In Israel's election Netanyahu's campaign reached a new low

If the West Bank is annexed with impunity, any hope of an independent Palestine will slip even further away

epa07491896 Israeli Prime Minister and Chairman of the Likud Party Benjamin Netanyahu waves to supporters as he tours the Mahane Yehuda market with his wife during the final stage of his election campaign in Jerusalem, Israel, 08 April 2019.  Israel will go to the polls on 09 April 2019.  EPA/ABIR SULTAN
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Tomorrow, Israelis will choose their new prime minister, following an electoral campaign that has been particularly objectionable. Throughout, the two main contenders – Benny Gantz of the Blue & White Party and the incumbent, Benjamin Netanyahu of Likud – have stood on platforms of unprecedented intolerance and bigotry. Mr Netanyahu has threatened to wage war on Gaza. Meanwhile, in a bid to establish himself as a man of action, Mr Gantz boasted that he had bombed the territory "back to the Stone Age" during the 2014 conflict, which left 2,200 Palestinians dead.

Mr Netanyahu's latest ploy, however, is particularly distasteful. In a televised interview just three days before the polls, he promised to extend Israeli sovereignty over illegal settlements in the occupied West Bank. This would amount to annexing Palestinian territories seized by Israel in 1967, in contravention of international law. Whether this is a genuine policy decision or crass electioneering is yet to be seen. In any case, this is a dangerous escalation.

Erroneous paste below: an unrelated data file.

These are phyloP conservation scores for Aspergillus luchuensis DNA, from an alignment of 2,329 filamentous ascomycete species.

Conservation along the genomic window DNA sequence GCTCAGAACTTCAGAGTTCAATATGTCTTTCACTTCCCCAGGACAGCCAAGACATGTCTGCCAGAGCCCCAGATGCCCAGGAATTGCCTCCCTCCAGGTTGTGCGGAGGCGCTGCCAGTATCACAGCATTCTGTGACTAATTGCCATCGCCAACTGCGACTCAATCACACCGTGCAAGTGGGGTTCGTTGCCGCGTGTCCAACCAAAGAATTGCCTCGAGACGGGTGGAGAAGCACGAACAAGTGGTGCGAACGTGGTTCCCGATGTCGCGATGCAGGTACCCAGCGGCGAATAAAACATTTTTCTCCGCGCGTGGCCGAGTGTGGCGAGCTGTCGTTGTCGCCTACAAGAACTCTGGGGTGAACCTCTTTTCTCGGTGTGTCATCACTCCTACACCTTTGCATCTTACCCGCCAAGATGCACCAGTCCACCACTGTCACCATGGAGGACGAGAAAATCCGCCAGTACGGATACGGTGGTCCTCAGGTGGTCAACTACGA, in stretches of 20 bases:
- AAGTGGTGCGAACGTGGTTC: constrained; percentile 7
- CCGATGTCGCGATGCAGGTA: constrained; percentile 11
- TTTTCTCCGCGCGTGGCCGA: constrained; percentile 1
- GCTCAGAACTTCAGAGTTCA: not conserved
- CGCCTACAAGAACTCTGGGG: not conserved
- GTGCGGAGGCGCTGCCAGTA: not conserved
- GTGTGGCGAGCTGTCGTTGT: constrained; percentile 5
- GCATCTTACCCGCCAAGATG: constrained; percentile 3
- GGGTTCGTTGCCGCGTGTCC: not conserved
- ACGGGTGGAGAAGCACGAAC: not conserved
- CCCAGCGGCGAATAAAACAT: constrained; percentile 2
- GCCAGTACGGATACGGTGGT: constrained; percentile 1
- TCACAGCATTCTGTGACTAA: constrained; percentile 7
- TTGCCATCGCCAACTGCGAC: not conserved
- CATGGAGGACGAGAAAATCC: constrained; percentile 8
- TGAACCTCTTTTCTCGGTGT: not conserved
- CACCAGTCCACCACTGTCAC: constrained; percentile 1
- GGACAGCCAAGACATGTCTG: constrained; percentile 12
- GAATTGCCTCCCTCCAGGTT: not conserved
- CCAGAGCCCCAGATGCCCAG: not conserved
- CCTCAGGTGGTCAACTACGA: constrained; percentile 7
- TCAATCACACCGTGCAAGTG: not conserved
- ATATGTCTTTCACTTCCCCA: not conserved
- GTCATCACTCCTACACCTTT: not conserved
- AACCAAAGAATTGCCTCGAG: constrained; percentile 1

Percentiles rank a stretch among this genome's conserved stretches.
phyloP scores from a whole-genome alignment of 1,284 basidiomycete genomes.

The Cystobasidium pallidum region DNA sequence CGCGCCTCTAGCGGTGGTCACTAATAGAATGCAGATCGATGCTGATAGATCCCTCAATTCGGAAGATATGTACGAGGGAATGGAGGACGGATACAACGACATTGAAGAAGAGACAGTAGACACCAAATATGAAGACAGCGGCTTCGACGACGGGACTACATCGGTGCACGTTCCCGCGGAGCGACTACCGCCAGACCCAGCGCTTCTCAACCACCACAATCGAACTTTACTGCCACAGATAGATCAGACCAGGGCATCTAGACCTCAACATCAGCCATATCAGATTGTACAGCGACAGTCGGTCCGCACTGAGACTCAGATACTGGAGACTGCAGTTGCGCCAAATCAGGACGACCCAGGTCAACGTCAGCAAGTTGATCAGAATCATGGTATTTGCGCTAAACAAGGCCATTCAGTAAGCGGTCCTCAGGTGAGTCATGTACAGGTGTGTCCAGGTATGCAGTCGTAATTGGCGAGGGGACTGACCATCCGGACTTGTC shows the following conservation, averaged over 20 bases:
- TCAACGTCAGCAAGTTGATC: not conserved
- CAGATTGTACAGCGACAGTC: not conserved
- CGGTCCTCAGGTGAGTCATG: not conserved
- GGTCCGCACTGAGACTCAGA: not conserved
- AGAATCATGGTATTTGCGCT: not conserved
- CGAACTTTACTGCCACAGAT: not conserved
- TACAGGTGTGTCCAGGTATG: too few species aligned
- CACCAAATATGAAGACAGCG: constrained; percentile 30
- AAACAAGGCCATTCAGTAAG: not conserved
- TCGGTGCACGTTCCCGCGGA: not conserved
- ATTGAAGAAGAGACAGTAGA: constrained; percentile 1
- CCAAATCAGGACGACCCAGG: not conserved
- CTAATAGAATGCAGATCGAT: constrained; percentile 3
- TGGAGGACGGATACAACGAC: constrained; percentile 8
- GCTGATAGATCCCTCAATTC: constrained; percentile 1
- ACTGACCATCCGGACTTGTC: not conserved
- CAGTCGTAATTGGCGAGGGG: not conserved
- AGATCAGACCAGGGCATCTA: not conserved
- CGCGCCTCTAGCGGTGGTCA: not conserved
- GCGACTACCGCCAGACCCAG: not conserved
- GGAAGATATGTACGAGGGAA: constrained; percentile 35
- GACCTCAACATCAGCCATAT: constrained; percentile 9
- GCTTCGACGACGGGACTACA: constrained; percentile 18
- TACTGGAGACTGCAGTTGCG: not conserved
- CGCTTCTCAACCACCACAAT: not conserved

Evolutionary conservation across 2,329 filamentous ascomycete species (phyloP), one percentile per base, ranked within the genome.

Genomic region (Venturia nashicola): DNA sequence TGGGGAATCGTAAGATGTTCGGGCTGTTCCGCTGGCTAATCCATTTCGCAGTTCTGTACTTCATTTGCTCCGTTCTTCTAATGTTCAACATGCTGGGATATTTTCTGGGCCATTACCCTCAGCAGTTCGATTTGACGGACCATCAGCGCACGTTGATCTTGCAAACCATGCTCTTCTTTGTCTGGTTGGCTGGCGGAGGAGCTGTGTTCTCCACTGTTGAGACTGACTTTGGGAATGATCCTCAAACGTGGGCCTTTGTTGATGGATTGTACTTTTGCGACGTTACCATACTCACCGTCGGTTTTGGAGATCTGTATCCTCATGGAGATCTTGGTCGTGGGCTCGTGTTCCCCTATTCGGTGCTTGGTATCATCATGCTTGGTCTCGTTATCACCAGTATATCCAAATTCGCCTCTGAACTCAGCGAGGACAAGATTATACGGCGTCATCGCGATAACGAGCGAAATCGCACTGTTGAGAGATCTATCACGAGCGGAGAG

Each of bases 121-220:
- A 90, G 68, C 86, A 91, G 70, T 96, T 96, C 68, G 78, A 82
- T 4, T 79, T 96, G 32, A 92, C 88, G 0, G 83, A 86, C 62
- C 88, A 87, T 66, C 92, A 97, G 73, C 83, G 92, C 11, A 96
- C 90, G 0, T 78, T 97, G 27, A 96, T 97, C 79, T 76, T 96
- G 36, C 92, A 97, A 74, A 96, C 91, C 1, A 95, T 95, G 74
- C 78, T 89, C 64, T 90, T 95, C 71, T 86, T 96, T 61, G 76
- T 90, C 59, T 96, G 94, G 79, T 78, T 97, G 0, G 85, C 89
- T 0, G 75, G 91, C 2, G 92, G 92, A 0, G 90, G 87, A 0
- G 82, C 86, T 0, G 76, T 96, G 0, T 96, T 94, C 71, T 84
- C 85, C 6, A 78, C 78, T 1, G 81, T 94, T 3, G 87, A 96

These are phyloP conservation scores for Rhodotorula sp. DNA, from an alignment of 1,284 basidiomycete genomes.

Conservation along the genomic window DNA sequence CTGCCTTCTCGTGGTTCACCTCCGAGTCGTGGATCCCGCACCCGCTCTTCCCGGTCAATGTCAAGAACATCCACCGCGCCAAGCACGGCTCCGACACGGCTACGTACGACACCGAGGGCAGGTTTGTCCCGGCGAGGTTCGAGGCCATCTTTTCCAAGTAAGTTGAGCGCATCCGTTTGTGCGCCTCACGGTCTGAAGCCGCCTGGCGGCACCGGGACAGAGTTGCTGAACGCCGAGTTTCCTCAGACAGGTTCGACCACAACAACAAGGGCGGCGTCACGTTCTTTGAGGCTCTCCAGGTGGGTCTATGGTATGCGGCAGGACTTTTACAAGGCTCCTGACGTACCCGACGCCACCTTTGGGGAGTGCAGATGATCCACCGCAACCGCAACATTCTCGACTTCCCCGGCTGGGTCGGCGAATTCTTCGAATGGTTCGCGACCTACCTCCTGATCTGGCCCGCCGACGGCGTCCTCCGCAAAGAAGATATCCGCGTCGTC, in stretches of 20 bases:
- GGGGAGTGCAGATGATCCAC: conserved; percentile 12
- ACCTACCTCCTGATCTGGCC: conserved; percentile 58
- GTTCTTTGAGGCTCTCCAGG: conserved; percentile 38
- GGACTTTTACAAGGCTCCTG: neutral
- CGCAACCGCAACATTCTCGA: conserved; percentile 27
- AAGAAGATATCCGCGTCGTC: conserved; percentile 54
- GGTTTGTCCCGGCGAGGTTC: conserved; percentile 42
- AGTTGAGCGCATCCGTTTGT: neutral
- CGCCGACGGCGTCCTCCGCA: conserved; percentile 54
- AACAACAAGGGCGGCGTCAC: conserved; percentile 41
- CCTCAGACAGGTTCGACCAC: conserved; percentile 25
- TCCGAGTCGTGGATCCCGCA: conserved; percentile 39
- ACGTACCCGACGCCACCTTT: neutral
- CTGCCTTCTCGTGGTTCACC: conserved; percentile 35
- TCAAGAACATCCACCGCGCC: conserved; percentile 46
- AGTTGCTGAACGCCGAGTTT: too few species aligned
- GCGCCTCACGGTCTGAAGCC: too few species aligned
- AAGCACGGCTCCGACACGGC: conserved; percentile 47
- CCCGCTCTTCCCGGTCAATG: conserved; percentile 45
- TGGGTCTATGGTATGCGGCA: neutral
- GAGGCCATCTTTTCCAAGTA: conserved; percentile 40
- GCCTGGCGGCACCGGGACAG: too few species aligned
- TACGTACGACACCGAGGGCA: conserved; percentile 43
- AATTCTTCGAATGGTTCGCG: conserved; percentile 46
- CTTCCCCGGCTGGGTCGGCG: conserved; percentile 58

"The annexation of settlement blocs in the West Bank will lead to the destruction of the Palestinian Authority," senior Palestinian negotiator Saeb Erekat told The National at the World Economic Forum in Jordan. A total of 400,000 settlers already live in the West Bank, surrounded by nearly three million Palestinians. Annexing the land they have taken would reduce the West Bank to an ungovernable archipelago of disconnected territories, costing many Palestinians their ancestral homes.

Quite apart from the pain it would inflict on Palestinians, such a policy would destroy any remaining hope of a two-state solution. It follows a series of heavy blows to peace talks – on hold since 2014 – including the Trump administration’s decision to move the US embassy from Tel Aviv and to recognise Jerusalem as Israel’s capital. If Israel is allowed to annex the West Bank with impunity, as Mr Netanyahu has suggested, any hope of an independent Palestine, with east Jerusalem as its capital, will slip even further away. As Mr Erekat noted, “Palestinian identity is glued to a Palestinian state.” Put simply, peace cannot be reached if a two-state solution is taken off the table.

And yet, backed by the most amenable US administration in memory, it appears that Mr Netanyahu is attempting just that. His latest plan might constitute electoral opportunism, but that does not make it any less dangerous. At best, it helps to normalise an idea that was once the sole preserve of Israel’s far-right. At worst, it will deal a hammer blow to dreams of an independent Palestine, from which its besieged people may never recover.